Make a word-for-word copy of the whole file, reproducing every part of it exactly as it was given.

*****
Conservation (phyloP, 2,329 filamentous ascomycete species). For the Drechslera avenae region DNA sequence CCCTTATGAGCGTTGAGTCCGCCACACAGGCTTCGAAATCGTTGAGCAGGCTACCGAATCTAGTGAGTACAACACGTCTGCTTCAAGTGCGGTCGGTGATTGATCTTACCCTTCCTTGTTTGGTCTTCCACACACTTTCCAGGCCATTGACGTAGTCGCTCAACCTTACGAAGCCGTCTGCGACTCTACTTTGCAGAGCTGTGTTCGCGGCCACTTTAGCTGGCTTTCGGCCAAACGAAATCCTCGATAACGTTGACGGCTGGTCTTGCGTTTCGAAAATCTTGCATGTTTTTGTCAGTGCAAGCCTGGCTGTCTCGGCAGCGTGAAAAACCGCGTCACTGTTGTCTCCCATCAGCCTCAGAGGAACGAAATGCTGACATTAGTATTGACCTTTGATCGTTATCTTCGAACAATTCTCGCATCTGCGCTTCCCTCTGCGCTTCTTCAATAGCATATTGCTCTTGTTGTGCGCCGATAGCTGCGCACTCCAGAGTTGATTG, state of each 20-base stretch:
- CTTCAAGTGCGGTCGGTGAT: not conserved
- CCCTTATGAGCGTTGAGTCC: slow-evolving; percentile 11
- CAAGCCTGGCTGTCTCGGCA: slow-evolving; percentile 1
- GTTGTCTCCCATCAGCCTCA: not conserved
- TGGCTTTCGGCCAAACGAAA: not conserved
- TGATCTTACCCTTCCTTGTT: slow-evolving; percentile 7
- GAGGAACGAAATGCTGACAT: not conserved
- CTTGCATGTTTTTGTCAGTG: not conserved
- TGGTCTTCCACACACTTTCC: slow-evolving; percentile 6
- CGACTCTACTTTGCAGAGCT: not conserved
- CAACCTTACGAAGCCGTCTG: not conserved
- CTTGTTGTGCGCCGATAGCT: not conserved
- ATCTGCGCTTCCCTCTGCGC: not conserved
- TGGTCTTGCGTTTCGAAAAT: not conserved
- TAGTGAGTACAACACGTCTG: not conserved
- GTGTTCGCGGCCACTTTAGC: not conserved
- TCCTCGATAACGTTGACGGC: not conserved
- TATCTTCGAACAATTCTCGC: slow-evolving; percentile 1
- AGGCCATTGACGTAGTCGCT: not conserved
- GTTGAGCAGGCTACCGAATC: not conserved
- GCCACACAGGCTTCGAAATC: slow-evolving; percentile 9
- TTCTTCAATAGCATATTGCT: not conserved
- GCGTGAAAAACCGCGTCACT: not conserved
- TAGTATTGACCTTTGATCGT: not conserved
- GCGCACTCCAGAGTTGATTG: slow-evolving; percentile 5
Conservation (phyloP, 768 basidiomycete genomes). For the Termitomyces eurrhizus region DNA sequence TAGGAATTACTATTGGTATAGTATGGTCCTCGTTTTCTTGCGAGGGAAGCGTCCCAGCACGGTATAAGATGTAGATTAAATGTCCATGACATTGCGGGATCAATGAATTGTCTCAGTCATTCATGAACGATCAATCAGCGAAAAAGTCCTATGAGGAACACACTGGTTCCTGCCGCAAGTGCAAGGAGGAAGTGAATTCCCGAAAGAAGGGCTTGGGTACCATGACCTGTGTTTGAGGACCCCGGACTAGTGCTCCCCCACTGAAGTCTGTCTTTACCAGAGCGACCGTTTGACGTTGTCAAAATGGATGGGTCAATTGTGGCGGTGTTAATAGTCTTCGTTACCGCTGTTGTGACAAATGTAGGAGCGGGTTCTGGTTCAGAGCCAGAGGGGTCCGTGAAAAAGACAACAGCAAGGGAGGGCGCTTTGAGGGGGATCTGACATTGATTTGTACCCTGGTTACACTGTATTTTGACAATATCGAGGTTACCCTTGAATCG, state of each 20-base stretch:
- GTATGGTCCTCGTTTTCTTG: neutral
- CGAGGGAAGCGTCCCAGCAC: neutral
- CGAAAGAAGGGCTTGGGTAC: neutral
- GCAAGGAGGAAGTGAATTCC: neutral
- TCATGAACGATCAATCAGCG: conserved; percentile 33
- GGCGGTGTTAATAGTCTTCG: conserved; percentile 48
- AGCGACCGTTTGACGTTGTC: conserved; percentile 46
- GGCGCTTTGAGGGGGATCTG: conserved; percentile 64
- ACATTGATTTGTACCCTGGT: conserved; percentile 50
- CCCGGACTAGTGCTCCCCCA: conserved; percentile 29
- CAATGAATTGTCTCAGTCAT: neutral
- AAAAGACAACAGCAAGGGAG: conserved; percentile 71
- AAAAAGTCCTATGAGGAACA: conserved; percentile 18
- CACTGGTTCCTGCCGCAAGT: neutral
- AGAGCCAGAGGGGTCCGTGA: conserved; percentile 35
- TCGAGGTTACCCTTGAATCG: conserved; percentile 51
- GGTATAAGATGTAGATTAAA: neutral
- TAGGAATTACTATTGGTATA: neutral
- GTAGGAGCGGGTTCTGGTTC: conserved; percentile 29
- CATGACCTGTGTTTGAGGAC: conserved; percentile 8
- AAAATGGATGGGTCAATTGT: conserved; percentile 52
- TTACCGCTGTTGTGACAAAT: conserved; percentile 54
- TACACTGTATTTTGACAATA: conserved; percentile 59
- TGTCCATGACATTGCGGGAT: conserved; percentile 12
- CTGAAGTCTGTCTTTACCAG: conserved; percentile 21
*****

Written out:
Conservation (phyloP, 2,329 filamentous ascomycete species). For the Drechslera avenae region DNA sequence CCCTTATGAGCGTTGAGTCCGCCACACAGGCTTCGAAATCGTTGAGCAGGCTACCGAATCTAGTGAGTACAACACGTCTGCTTCAAGTGCGGTCGGTGATTGATCTTACCCTTCCTTGTTTGGTCTTCCACACACTTTCCAGGCCATTGACGTAGTCGCTCAACCTTACGAAGCCGTCTGCGACTCTACTTTGCAGAGCTGTGTTCGCGGCCACTTTAGCTGGCTTTCGGCCAAACGAAATCCTCGATAACGTTGACGGCTGGTCTTGCGTTTCGAAAATCTTGCATGTTTTTGTCAGTGCAAGCCTGGCTGTCTCGGCAGCGTGAAAAACCGCGTCACTGTTGTCTCCCATCAGCCTCAGAGGAACGAAATGCTGACATTAGTATTGACCTTTGATCGTTATCTTCGAACAATTCTCGCATCTGCGCTTCCCTCTGCGCTTCTTCAATAGCATATTGCTCTTGTTGTGCGCCGATAGCTGCGCACTCCAGAGTTGATTG, state of each 20-base stretch:
- CTTCAAGTGCGGTCGGTGAT: not conserved
- CCCTTATGAGCGTTGAGTCC: slow-evolving; percentile 11
- CAAGCCTGGCTGTCTCGGCA: slow-evolving; percentile 1
- GTTGTCTCCCATCAGCCTCA: not conserved
- TGGCTTTCGGCCAAACGAAA: not conserved
- TGATCTTACCCTTCCTTGTT: slow-evolving; percentile 7
- GAGGAACGAAATGCTGACAT: not conserved
- CTTGCATGTTTTTGTCAGTG: not conserved
- TGGTCTTCCACACACTTTCC: slow-evolving; percentile 6
- CGACTCTACTTTGCAGAGCT: not conserved
- CAACCTTACGAAGCCGTCTG: not conserved
- CTTGTTGTGCGCCGATAGCT: not conserved
- ATCTGCGCTTCCCTCTGCGC: not conserved
- TGGTCTTGCGTTTCGAAAAT: not conserved
- TAGTGAGTACAACACGTCTG: not conserved
- GTGTTCGCGGCCACTTTAGC: not conserved
- TCCTCGATAACGTTGACGGC: not conserved
- TATCTTCGAACAATTCTCGC: slow-evolving; percentile 1
- AGGCCATTGACGTAGTCGCT: not conserved
- GTTGAGCAGGCTACCGAATC: not conserved
- GCCACACAGGCTTCGAAATC: slow-evolving; percentile 9
- TTCTTCAATAGCATATTGCT: not conserved
- GCGTGAAAAACCGCGTCACT: not conserved
- TAGTATTGACCTTTGATCGT: not conserved
- GCGCACTCCAGAGTTGATTG: slow-evolving; percentile 5
Conservation (phyloP, 768 basidiomycete genomes). For the Termitomyces eurrhizus region DNA sequence TAGGAATTACTATTGGTATAGTATGGTCCTCGTTTTCTTGCGAGGGAAGCGTCCCAGCACGGTATAAGATGTAGATTAAATGTCCATGACATTGCGGGATCAATGAATTGTCTCAGTCATTCATGAACGATCAATCAGCGAAAAAGTCCTATGAGGAACACACTGGTTCCTGCCGCAAGTGCAAGGAGGAAGTGAATTCCCGAAAGAAGGGCTTGGGTACCATGACCTGTGTTTGAGGACCCCGGACTAGTGCTCCCCCACTGAAGTCTGTCTTTACCAGAGCGACCGTTTGACGTTGTCAAAATGGATGGGTCAATTGTGGCGGTGTTAATAGTCTTCGTTACCGCTGTTGTGACAAATGTAGGAGCGGGTTCTGGTTCAGAGCCAGAGGGGTCCGTGAAAAAGACAACAGCAAGGGAGGGCGCTTTGAGGGGGATCTGACATTGATTTGTACCCTGGTTACACTGTATTTTGACAATATCGAGGTTACCCTTGAATCG, state of each 20-base stretch:
- GTATGGTCCTCGTTTTCTTG: neutral
- CGAGGGAAGCGTCCCAGCAC: neutral
- CGAAAGAAGGGCTTGGGTAC: neutral
- GCAAGGAGGAAGTGAATTCC: neutral
- TCATGAACGATCAATCAGCG: conserved; percentile 33
- GGCGGTGTTAATAGTCTTCG: conserved; percentile 48
- AGCGACCGTTTGACGTTGTC: conserved; percentile 46
- GGCGCTTTGAGGGGGATCTG: conserved; percentile 64
- ACATTGATTTGTACCCTGGT: conserved; percentile 50
- CCCGGACTAGTGCTCCCCCA: conserved; percentile 29
- CAATGAATTGTCTCAGTCAT: neutral
- AAAAGACAACAGCAAGGGAG: conserved; percentile 71
- AAAAAGTCCTATGAGGAACA: conserved; percentile 18
- CACTGGTTCCTGCCGCAAGT: neutral
- AGAGCCAGAGGGGTCCGTGA: conserved; percentile 35
- TCGAGGTTACCCTTGAATCG: conserved; percentile 51
- GGTATAAGATGTAGATTAAA: neutral
- TAGGAATTACTATTGGTATA: neutral
- GTAGGAGCGGGTTCTGGTTC: conserved; percentile 29
- CATGACCTGTGTTTGAGGAC: conserved; percentile 8
- AAAATGGATGGGTCAATTGT: conserved; percentile 52
- TTACCGCTGTTGTGACAAAT: conserved; percentile 54
- TACACTGTATTTTGACAATA: conserved; percentile 59
- TGTCCATGACATTGCGGGAT: conserved; percentile 12
- CTGAAGTCTGTCTTTACCAG: conserved; percentile 21